I am currently in college pursuing a nursing degree, but while in school I work as a nurse’s aide at a local hospital. Last month marked my one year of working at this hospital and I love what I do. I work with some amazing people who truly care about their patients and peers. I am an aide on the med-serge floor and in the geriatric psych unit, and both have taught me some valuable lessons about life and the people around me.
1. The World Needs More People Who Care
Before I started working at the hospital, I was a waitress at a local restaurant. While there were some nights that I would make double the amount in 5 hours of what I make in a 12 hour shift at the hospital, it is saddening to see that people care more about the quality of care that people are receiving. Having a big heart is priceless.
2. You Will Get Overwhelmed
Healthcare and food are the most demanding jobs, and I have just happened to have worked in both. Healthcare can be a demanding job, and at times you will get overwhelmed, It’s alright as long as you keep your head. Most importantly, if you need help ask for it!
3. This is a Rewarding Job
I have a heart for helping people, and working as an aide truly makes my heart happy. Knowing that there is someone to be there with the patients who are lonely and do not have anyone else or to be happy with the patients with a family full of visitors is important to me. I know that someone is there to care for and love on the people that most of the world has forgotten about. I love my patients, and getting to take care of them makes me happy.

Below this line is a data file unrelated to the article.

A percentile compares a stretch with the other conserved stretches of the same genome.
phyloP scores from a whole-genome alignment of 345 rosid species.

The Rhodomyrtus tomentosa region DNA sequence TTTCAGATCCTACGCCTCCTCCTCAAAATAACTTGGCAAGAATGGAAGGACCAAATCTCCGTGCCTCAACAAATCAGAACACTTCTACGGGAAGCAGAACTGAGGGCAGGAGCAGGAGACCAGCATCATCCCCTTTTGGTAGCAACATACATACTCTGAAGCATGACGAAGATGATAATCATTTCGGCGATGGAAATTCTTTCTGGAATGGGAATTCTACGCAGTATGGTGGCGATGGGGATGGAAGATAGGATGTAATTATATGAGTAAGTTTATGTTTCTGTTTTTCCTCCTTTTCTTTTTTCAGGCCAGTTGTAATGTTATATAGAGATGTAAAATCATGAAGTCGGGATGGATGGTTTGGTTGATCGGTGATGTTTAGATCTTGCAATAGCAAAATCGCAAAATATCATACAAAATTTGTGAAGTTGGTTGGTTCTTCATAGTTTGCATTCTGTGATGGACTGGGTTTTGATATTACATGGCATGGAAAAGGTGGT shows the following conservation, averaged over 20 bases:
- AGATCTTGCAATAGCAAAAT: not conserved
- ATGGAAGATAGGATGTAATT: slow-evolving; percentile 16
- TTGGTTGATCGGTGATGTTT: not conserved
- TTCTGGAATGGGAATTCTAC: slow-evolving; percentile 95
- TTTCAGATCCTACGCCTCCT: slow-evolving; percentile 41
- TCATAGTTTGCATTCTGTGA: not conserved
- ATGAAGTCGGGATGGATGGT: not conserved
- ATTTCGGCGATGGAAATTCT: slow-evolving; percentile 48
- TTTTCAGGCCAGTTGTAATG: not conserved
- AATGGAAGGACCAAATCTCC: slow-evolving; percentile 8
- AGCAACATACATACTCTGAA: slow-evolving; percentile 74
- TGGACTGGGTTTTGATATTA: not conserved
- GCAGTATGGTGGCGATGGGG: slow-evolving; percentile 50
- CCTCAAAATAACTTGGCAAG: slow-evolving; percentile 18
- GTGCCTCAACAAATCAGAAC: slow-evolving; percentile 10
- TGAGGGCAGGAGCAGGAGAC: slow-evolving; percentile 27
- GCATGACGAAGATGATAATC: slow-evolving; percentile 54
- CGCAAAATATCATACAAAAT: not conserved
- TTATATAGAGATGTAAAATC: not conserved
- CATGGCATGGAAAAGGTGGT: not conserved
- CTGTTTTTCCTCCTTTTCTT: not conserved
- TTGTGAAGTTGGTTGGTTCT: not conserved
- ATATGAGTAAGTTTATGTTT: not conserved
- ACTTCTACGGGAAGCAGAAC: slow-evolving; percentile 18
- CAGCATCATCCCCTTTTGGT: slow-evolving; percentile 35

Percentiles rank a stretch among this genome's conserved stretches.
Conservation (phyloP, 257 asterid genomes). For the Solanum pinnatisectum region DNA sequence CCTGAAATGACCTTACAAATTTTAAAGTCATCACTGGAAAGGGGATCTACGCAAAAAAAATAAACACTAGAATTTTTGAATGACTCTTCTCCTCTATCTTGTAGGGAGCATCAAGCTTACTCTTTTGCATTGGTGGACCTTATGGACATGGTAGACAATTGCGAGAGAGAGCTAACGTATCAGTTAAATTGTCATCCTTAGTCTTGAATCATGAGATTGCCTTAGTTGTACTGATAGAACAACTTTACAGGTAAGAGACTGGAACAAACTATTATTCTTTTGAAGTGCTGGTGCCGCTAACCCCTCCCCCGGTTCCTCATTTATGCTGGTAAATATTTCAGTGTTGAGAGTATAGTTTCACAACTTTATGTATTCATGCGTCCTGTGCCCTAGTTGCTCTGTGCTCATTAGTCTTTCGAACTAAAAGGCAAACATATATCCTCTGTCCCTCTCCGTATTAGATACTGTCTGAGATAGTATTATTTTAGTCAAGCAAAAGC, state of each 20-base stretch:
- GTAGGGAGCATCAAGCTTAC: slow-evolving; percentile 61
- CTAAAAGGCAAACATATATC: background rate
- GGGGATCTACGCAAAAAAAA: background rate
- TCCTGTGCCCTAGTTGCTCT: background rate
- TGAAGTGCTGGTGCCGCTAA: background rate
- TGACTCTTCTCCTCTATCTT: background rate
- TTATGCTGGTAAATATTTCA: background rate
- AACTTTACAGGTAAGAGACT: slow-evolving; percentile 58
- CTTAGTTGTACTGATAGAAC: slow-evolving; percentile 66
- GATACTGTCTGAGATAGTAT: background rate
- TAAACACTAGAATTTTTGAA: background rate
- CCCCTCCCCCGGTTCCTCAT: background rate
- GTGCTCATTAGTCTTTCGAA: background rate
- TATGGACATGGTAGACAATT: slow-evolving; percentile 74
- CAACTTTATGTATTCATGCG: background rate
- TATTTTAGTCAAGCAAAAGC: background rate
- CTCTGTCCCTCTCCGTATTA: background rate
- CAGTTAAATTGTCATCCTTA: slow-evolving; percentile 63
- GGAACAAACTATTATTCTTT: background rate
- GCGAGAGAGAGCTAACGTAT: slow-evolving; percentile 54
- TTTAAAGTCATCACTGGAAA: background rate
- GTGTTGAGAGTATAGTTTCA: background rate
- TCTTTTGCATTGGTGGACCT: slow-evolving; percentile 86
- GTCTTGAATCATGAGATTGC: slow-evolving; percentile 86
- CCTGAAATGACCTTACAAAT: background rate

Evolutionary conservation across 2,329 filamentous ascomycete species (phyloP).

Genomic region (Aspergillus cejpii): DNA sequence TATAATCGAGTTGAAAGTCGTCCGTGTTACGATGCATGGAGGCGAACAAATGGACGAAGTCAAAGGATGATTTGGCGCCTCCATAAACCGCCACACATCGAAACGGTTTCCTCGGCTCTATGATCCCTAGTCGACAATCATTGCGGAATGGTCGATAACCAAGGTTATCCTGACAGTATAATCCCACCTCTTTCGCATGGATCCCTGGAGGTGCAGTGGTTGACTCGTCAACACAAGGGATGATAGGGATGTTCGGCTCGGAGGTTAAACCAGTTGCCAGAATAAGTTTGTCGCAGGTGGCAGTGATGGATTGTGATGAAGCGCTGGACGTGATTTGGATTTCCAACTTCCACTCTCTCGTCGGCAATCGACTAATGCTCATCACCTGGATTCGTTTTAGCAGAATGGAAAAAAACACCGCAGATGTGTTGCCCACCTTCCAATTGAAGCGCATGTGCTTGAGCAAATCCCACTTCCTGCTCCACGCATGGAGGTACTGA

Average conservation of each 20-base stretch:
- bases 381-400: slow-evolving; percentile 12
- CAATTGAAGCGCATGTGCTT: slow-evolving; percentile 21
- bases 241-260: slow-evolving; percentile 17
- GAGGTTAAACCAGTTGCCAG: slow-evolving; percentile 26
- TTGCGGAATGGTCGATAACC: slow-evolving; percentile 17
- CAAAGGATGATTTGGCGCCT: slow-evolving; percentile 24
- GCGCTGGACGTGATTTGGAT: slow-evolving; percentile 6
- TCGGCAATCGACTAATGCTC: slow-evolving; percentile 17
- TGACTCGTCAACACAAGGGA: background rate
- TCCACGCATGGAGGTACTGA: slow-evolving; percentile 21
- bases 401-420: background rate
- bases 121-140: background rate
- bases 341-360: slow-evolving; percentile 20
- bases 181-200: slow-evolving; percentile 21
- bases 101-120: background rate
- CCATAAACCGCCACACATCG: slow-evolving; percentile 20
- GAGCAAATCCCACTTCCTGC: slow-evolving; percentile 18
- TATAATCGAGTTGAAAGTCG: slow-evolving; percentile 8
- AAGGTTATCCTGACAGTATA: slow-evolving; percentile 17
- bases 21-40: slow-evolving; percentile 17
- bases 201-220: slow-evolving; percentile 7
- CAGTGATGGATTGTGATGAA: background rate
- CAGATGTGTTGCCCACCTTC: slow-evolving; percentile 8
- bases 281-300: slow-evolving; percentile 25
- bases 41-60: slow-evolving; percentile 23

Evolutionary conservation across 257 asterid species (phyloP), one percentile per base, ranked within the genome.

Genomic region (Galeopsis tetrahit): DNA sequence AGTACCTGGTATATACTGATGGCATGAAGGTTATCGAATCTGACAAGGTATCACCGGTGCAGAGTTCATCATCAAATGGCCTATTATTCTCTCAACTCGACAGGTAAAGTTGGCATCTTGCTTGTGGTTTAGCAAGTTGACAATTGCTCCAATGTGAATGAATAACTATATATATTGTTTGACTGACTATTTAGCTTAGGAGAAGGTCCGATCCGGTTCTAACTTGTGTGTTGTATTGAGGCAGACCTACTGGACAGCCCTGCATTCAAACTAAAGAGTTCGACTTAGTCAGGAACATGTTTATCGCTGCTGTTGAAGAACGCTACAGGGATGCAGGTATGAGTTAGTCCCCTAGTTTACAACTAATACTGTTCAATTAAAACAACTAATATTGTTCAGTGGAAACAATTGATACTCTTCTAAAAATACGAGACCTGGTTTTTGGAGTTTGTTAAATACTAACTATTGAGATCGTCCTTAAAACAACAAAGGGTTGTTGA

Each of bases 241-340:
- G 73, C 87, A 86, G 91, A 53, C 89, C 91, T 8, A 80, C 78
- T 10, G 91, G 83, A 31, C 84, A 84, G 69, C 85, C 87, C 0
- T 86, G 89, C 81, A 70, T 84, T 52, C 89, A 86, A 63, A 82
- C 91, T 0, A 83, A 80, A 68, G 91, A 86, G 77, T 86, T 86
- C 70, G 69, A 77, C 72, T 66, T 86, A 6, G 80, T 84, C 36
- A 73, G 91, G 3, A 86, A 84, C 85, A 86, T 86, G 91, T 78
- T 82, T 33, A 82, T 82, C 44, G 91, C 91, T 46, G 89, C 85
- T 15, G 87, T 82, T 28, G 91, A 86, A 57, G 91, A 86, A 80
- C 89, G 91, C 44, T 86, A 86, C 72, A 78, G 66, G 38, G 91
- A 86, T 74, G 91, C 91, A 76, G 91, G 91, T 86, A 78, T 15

4. Life is Precious
Multiple times have I seen the end of someone’s life. Sometimes they have family there with them and sometimes they do not. Often times they know that their time is coming, but sometimes they do not. No matter the circumstances, everyone’s life s precious and important. We are not even promised our next breath on this earth, and we need to live our lives accordingly.
5. Life Goes On
This job is not always full of sunshine and rainbows. We all have trying days and bad things happen; it is part of what we signed up for. However, it is important to know that life goes on and to learn how to have your moment and then move on. There are other patients and other things to be done,
I say all this to say that I absolutely love taking care of people, and I grow attached to my sweet patients. At times, I have even gone to their nursing home after discharge to visit them because I know that they do not have anyone else coming to see them. Whether it is just a smile or some kind words, we make an impact every time we walk up to a patient. It’s important that we remember that so that we do not make a negative impact with harsh words or attitudes. Holding someone’s hand while they pass from this life, rejoicing with someone as they share their birthday with their family, or crying with a patient remind me that we are all human and reminds me to let God’s light and love shine through me to my patients and their families because I do not know that impact that I might have on them.